Culinary Arts Colleges

Written by Ingrid Chen
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The task of choosing a culinary arts college to attend may seem confusing or overwhelming. There are an endless number of countries, cities and schools from which to pick. Various sources list the top ranked schools, adjusted on a regular basis. With a little help from these guides, plus some questioning of knowledgeable friends and professors, you can manage to narrow your choices down to a reasonable selection.

Take a look at the cities you want to be in, and then see which schools in those cities sound appealing. Research the programs they offer, how long each course or program lasts, whether you will receive a degree or accreditation at the end of it all, and the job possibilities as a result of a formal culinary education. By doing comprehensive research on the various culinary academies located throughout the country, you will be able to narrow down your choices to a few schools that meet all your criteria.

The Prestige of Specific Culinary Colleges

As in the realm of the Ivy League for traditional schools, there is a similar sort of Ivy League for culinary schools. Many successful chefs graduated from the Culinary Institute of America in Hyde Park, New York. Le Cordon Bleu is also a name that comes up frequently in discussions about well known and prestigious culinary schools. Some of the world's best chefs attended LCB in Paris, where they learned a wealth of French culinary history, skills and techniques.

It may be encouraging, then, to discover that Le Cordon Bleu has partnered with 16 other schools in the United States to create an accreditation program. This means that the standard of excellence that Le Cordon Bleu in Paris demands of its students and teachers applies to any LCB accredited school in the U.S. Even though it is still important to look at these schools individually, the stamp of LCB gives those schools a particular sense of legitimacy.

By visiting multiple schools, you may come up with a list of questions to ask and get a sense for how to approach admissions representatives and how to best get the information you want. Approach every interview with an idea of what programs the school offers that interest you, be they Culinary Arts, Restaurant Management, or Baking and Pastry, among many other choices. Find out how long every program lasts, the time and length of every class, and the cost of each program. Take copious notes to refer back to so you don't get confused.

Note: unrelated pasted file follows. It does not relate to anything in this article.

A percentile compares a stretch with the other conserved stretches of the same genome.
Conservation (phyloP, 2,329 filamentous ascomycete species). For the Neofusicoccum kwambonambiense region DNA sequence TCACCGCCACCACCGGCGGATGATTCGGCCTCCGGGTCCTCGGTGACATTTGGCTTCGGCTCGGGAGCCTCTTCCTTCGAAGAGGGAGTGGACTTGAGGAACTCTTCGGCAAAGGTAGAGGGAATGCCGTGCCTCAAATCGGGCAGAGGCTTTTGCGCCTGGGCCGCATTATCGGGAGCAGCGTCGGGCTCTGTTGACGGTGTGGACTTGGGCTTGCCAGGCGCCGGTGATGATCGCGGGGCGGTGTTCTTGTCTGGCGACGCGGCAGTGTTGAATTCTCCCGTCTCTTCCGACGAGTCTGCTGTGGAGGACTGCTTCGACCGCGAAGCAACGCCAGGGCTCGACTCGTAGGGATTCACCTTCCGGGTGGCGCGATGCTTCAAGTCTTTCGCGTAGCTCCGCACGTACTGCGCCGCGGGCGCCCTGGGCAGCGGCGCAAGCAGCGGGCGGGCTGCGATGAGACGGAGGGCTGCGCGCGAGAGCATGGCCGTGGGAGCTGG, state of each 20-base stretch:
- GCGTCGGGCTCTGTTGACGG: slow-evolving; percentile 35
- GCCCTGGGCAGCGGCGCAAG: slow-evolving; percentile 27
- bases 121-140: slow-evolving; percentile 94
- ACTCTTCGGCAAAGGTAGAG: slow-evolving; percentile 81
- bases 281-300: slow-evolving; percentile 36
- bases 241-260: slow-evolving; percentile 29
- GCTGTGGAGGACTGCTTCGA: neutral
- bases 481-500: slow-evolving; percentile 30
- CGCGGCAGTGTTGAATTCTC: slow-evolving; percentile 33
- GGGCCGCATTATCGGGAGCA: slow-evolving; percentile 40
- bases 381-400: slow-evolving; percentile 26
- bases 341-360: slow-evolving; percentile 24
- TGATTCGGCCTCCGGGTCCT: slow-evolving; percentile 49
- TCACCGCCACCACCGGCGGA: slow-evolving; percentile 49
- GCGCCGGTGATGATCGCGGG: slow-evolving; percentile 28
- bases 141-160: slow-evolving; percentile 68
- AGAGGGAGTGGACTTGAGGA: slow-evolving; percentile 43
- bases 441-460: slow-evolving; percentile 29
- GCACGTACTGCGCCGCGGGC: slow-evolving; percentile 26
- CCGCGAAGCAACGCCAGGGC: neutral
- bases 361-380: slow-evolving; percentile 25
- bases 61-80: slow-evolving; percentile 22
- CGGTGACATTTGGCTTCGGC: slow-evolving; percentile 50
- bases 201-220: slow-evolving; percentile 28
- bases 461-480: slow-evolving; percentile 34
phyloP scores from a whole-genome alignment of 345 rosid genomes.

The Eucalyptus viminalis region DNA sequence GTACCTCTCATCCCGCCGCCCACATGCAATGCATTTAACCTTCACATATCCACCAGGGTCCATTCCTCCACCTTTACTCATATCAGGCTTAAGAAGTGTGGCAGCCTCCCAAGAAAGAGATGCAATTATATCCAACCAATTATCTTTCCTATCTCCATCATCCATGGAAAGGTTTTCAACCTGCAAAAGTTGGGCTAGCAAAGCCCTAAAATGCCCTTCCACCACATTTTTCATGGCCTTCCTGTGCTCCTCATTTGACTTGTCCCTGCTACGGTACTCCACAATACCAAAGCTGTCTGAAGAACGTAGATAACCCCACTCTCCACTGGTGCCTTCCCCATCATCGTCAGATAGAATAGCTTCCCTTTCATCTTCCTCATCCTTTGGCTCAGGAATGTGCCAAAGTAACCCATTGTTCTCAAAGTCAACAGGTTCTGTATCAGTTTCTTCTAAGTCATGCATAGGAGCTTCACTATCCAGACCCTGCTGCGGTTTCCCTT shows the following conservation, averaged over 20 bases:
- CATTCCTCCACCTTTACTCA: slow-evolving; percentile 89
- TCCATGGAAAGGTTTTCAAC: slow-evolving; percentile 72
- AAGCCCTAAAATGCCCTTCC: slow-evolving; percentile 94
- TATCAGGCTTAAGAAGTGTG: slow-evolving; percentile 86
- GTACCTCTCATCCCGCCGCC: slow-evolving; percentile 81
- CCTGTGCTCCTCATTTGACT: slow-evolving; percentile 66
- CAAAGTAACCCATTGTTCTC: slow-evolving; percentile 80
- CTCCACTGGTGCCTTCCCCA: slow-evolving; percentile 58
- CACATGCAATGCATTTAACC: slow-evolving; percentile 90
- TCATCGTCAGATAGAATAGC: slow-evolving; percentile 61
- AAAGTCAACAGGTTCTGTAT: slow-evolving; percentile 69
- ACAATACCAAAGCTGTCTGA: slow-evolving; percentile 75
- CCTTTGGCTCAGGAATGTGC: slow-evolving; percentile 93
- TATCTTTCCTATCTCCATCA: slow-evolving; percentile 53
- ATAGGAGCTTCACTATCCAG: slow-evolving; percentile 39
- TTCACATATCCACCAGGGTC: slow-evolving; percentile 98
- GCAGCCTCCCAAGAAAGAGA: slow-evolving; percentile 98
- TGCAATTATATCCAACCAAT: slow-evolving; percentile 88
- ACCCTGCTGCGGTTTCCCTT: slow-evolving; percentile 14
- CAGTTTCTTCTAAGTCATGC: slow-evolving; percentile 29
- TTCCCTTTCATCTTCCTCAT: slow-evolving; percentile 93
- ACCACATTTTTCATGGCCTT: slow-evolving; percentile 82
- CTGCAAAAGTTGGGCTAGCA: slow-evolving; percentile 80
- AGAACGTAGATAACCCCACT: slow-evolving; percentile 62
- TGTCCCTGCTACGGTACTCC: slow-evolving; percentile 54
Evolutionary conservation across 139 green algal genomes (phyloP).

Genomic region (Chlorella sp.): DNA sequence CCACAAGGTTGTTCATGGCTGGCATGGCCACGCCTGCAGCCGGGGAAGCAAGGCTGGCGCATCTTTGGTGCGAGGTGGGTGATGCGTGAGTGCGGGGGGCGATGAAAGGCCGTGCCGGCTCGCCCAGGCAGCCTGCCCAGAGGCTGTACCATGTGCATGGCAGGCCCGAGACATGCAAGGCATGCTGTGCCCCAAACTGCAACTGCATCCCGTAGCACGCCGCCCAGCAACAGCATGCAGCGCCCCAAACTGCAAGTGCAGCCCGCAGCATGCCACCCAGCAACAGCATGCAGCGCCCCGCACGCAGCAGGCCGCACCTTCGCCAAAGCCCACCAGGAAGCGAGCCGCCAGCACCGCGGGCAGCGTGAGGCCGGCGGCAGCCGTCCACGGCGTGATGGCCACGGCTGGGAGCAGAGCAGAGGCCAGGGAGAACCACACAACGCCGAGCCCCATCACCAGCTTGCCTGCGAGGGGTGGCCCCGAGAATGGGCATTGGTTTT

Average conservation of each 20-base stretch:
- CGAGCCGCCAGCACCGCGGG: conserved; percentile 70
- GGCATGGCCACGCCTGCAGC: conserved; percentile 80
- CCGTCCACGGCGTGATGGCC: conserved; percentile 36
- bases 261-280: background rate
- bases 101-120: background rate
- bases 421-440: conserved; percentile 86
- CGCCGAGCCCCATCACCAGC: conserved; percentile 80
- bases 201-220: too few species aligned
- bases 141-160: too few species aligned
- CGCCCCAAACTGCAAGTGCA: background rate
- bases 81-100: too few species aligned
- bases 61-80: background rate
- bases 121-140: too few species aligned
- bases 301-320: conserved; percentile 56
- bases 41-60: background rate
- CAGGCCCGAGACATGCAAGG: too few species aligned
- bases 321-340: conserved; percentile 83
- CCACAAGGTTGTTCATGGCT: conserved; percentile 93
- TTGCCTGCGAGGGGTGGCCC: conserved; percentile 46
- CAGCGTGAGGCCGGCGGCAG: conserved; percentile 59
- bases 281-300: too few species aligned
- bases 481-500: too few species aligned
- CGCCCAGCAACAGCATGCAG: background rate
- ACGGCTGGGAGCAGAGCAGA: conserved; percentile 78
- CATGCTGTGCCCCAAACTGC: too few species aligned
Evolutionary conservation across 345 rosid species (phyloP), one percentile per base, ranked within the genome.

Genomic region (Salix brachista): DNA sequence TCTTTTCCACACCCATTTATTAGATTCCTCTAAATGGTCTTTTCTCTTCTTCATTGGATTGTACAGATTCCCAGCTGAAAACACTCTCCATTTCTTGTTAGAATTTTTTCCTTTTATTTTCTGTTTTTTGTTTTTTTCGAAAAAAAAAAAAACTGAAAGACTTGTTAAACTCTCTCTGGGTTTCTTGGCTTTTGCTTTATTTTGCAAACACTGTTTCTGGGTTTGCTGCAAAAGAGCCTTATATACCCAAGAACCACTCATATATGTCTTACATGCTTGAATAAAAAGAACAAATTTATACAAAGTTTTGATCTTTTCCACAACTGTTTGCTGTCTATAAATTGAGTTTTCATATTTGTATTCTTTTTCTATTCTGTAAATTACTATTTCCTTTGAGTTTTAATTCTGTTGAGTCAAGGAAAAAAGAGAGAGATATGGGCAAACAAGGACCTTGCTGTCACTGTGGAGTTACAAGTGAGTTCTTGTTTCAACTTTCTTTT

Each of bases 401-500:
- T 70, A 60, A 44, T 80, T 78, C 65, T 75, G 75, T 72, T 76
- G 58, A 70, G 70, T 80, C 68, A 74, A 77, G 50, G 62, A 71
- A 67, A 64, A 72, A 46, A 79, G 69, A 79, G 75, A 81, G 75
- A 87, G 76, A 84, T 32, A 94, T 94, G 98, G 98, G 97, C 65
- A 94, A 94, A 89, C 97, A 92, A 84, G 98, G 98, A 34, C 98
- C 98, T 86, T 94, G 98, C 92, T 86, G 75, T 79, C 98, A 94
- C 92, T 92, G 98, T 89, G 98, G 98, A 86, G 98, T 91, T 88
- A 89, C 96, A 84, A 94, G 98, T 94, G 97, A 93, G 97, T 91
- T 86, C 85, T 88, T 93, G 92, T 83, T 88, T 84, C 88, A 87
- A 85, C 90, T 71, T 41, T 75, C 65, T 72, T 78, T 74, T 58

Getting a Feel for the School

As much material as you read about all of the schools, nothing compares to actually walking around the facilities, checking in on live courses, sampling some "class work" and, if available, sitting down for lunch at one of the school's restaurants. Although you may visit schools by yourself and get a feel for the programs, you may find it helpful to have a friend or family member join you, and then share feedback later on.

Decide what is best for you. Though reputation may seem a key factor, don't pick a school simply because of a name. Make sure you feel comfortable about being there before you commit. Visit every school and talk to an admissions representative! It makes a huge difference when gauging how you feel about a particular school.

And, most importantly, enjoy yourself. For many individuals, culinary school is about following a passion. By taking your time in looking for a school, you can alleviate much of the pressure to pick a school immediately, and simply enjoy your visits. Many prospective students discover that only then can you get an idea for where you feel the most productive and most comfortable.


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